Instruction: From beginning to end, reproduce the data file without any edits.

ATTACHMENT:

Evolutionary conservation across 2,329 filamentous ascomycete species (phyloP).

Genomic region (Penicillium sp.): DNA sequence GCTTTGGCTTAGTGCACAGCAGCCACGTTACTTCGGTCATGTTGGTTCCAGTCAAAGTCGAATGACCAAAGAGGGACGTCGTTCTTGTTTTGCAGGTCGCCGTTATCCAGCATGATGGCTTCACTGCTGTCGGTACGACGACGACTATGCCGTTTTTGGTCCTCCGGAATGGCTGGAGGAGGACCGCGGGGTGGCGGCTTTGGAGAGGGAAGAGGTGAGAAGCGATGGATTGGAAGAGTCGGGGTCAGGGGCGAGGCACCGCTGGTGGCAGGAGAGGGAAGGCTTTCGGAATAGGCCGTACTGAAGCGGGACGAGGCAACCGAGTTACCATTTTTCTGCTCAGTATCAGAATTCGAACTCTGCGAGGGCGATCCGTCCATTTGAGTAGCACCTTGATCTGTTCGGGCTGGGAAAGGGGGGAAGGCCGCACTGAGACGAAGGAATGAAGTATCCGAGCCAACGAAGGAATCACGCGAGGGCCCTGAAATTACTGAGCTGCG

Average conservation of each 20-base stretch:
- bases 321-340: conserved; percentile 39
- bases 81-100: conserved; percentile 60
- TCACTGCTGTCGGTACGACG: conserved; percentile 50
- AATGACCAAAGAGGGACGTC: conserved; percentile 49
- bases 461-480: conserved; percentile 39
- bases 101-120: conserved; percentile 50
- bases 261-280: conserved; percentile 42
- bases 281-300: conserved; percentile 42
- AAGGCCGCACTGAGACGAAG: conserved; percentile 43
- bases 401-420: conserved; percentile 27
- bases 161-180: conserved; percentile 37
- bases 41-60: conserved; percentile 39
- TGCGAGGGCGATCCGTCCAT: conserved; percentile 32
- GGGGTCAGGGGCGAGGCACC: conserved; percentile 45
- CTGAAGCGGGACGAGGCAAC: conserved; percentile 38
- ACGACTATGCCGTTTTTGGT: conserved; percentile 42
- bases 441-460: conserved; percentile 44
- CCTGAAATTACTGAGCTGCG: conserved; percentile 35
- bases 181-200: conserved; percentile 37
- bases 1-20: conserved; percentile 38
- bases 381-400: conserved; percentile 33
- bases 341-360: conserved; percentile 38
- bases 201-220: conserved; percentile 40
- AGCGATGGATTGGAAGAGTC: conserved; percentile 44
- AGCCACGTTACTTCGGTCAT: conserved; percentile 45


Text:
Evolutionary conservation across 2,329 filamentous ascomycete species (phyloP).

Genomic region (Penicillium sp.): DNA sequence GCTTTGGCTTAGTGCACAGCAGCCACGTTACTTCGGTCATGTTGGTTCCAGTCAAAGTCGAATGACCAAAGAGGGACGTCGTTCTTGTTTTGCAGGTCGCCGTTATCCAGCATGATGGCTTCACTGCTGTCGGTACGACGACGACTATGCCGTTTTTGGTCCTCCGGAATGGCTGGAGGAGGACCGCGGGGTGGCGGCTTTGGAGAGGGAAGAGGTGAGAAGCGATGGATTGGAAGAGTCGGGGTCAGGGGCGAGGCACCGCTGGTGGCAGGAGAGGGAAGGCTTTCGGAATAGGCCGTACTGAAGCGGGACGAGGCAACCGAGTTACCATTTTTCTGCTCAGTATCAGAATTCGAACTCTGCGAGGGCGATCCGTCCATTTGAGTAGCACCTTGATCTGTTCGGGCTGGGAAAGGGGGGAAGGCCGCACTGAGACGAAGGAATGAAGTATCCGAGCCAACGAAGGAATCACGCGAGGGCCCTGAAATTACTGAGCTGCG

Average conservation of each 20-base stretch:
- bases 321-340: conserved; percentile 39
- bases 81-100: conserved; percentile 60
- TCACTGCTGTCGGTACGACG: conserved; percentile 50
- AATGACCAAAGAGGGACGTC: conserved; percentile 49
- bases 461-480: conserved; percentile 39
- bases 101-120: conserved; percentile 50
- bases 261-280: conserved; percentile 42
- bases 281-300: conserved; percentile 42
- AAGGCCGCACTGAGACGAAG: conserved; percentile 43
- bases 401-420: conserved; percentile 27
- bases 161-180: conserved; percentile 37
- bases 41-60: conserved; percentile 39
- TGCGAGGGCGATCCGTCCAT: conserved; percentile 32
- GGGGTCAGGGGCGAGGCACC: conserved; percentile 45
- CTGAAGCGGGACGAGGCAAC: conserved; percentile 38
- ACGACTATGCCGTTTTTGGT: conserved; percentile 42
- bases 441-460: conserved; percentile 44
- CCTGAAATTACTGAGCTGCG: conserved; percentile 35
- bases 181-200: conserved; percentile 37
- bases 1-20: conserved; percentile 38
- bases 381-400: conserved; percentile 33
- bases 341-360: conserved; percentile 38
- bases 201-220: conserved; percentile 40
- AGCGATGGATTGGAAGAGTC: conserved; percentile 44
- AGCCACGTTACTTCGGTCAT: conserved; percentile 45